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According to documents obtained by Legal Sports Report, the audit was sent on Monday by the SEC’s Atlanta Regional Office and received by funds starting Tuesday.
When reached on Tuesday night, the SEC offered a two-word correspondence that declined comment on the investigation.
The audit is believed to target each of the entity funds currently operating, appearing to indicate governmental interest in an entire emergent industry as opposed to a particular fund or funds.
In 2015 Nevada enacted a law, SB 443, that allowed for entity wagering funds to operate inside the state. In the spring of 2016, the first of these funds launched.
These funds are managed by professional sports bettors in the style of a mutual fund, sourcing investment from people throughout the US and even other countries. Fund managers then wager the money from the fund across the outcome of sports matches with the aim of consistent, long-term growth.
It is unclear if CG or the Bank of Nevada, the sole financial institution offering services to the entities, are being audited as well.
CG came under scrutiny recently for numerous violations from its sports betting operations. A settlement between CG and the Nevada Gaming Control Board led to the payment of a $1.5 million fine and the ouster of its CEO in July. It then agreed in October to pay a $22.5 million fine as a result of involvement in a money laundering and illegal gambling operation.
Representatives from CG and the Bank of Nevada did not immediately respond to requests for comment.
The subpoena gives fund operators two weeks to send the SEC copies or complete files of information across the following eight categories:
Several funds have communicated to LSR both prior to and after Tuesday’s subpoenas how seriously they take the protection of their investors’ identities and resultant personal information.
They have no intention of betraying investor trust by disclosing investor information, and covet a personalized relationship with the people they refer to as their customers.
But now, these funds appear to be compelled to do just that — reveal the names, addresses, amounts invested, income levels, net worth, investment experience and risk tolerance of investors.
Funds, as well as other actors in the entity ecosystem, are likely to have correspondences detailing at least some of this information. Both CG and the Bank of Nevada are believed to have thoroughly vetted both fund managers and investors prior to funds’ formation.
Several funds expressed irritation at the fact that the SEC, a body whose regulation they believe their fund to be exempt from, and who they believe to be lawfully unregistered with, is nonetheless compelling they release private information.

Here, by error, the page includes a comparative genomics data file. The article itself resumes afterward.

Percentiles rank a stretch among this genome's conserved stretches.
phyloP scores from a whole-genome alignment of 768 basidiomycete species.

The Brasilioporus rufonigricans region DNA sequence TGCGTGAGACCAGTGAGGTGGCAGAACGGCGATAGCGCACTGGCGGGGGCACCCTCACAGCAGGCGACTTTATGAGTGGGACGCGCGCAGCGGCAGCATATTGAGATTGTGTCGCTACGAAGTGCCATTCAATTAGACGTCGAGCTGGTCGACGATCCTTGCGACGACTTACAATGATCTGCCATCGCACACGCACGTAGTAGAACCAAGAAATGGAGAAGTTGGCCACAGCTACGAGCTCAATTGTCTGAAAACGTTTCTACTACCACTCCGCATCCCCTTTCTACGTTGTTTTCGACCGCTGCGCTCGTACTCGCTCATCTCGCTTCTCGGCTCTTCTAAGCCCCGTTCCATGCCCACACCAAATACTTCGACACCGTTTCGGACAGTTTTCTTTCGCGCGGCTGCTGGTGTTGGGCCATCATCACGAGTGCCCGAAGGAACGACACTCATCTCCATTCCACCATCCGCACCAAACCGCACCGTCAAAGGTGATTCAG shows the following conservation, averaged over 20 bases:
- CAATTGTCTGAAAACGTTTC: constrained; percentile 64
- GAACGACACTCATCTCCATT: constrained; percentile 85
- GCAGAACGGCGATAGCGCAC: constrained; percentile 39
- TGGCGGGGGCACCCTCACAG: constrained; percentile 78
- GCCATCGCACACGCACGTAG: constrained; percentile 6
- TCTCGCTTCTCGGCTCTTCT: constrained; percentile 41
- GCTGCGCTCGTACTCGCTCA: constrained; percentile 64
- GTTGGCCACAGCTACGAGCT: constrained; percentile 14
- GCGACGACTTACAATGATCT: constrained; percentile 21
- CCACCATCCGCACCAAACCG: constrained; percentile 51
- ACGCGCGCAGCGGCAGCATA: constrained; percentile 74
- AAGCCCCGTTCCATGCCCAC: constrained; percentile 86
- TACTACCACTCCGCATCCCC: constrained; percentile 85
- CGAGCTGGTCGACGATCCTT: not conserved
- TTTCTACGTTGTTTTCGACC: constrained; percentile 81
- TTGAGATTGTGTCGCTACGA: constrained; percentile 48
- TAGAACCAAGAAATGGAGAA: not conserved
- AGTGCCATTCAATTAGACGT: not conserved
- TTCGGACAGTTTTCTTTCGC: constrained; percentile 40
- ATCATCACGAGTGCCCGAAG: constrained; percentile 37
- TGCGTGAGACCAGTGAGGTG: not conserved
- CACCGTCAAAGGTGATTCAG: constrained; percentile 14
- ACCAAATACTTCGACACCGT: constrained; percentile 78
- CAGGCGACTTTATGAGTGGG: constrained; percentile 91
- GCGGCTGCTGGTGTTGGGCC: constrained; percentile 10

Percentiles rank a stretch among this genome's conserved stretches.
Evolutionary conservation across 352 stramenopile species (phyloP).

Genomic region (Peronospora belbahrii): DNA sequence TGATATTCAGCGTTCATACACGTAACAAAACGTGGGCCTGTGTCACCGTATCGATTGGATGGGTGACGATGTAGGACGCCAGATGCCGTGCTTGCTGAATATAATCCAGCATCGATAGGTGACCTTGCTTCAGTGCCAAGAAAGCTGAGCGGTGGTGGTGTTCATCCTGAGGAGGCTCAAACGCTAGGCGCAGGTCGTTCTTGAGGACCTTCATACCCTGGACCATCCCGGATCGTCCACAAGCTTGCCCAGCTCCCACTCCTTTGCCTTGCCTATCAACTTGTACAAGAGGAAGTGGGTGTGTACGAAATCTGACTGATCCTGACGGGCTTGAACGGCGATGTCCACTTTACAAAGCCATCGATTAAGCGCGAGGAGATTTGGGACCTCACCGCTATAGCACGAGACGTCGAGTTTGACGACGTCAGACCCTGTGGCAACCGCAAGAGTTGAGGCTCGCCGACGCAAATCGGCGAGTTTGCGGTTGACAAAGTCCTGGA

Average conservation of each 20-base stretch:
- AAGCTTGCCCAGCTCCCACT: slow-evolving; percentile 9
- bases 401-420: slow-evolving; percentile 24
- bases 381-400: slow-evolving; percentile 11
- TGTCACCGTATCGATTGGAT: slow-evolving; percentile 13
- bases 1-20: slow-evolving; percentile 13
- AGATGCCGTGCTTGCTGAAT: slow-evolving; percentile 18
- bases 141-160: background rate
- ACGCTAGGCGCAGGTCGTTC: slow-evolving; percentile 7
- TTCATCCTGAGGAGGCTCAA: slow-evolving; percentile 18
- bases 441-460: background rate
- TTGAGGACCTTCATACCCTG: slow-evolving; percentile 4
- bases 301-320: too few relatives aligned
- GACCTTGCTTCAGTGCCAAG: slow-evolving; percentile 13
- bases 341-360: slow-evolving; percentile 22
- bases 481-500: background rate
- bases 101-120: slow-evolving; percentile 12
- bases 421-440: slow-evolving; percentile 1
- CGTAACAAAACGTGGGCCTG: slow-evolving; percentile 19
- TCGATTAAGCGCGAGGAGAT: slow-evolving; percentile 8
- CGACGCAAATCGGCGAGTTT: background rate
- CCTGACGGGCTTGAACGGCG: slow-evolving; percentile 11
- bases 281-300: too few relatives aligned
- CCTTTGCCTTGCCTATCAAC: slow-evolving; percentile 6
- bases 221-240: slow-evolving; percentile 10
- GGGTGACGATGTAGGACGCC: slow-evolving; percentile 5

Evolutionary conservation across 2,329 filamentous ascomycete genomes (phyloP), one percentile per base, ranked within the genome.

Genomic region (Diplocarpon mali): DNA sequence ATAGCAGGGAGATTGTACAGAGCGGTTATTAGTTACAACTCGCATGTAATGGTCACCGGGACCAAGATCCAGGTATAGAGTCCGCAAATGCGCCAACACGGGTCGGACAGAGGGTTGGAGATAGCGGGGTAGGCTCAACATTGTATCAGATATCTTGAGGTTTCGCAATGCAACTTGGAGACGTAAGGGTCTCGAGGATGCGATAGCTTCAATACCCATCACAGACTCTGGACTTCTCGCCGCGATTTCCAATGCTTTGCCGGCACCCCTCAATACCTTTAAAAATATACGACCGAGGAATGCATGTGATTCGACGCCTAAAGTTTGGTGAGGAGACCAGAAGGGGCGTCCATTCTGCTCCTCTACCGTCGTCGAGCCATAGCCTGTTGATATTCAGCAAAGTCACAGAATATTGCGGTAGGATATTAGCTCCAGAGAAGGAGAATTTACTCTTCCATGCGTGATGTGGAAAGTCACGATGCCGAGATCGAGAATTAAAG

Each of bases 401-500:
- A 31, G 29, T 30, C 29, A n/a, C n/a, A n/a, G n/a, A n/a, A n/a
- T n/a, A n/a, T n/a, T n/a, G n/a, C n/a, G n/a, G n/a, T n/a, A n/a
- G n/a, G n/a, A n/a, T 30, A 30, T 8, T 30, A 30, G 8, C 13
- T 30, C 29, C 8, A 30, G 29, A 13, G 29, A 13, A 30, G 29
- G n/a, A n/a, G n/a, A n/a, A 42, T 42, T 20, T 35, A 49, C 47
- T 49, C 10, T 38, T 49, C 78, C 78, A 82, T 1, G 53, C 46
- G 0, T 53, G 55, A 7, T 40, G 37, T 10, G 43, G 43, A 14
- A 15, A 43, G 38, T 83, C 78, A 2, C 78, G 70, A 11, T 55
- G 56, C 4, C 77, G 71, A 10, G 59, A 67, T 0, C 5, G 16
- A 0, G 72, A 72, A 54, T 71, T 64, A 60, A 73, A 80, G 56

Businesses and financial institutions are audited all the time. It’s slightly less common, however, for entire industries to be subpoenaed at once, especially when there is no specific sense of wrongdoing.
The SEC could be trying to learn more about an emergent industry that mimics the financial markets without subjecting itself to typical financial regulations.
Nevada entities are not registered with the SEC and are not believed to meet the threshold that requires such registration.
The Investment Act excepts from the definition of investment company any issuer whose securities are owned by not more than one hundred persons.
Even if an entity fund were registered as a securities company, the Securities and Exchange Act suspends the filing obligations of companies with fewer than 300 shareholders, or fewer than 500 shareholders and less than $10 million in total assets for three fiscal years.
Estimates put the total amount of investment dollars in the entity wagering industry around $2 million, and the total number of investors in the low hundreds.
At this stage, it’s not clear what the SEC is after, or if it’s after anything at all.
The subpoenas include no accusations of wrongdoing and with such a short commercial history and such few actors, there’s not the widest body of evidence for the SEC to draw on.
The SEC’s emphasis on advertisements and marketing materials could indicate a concern that investors in entity funds were somehow misled by funds themselves.
Several funds told LSR Tuesday that they felt confident of their scrupulousness and their attention to detail in setting up their entities, some of which underwent over a year of manager vetting, investor vetting and regulatory compliance before making taking their first wagers.
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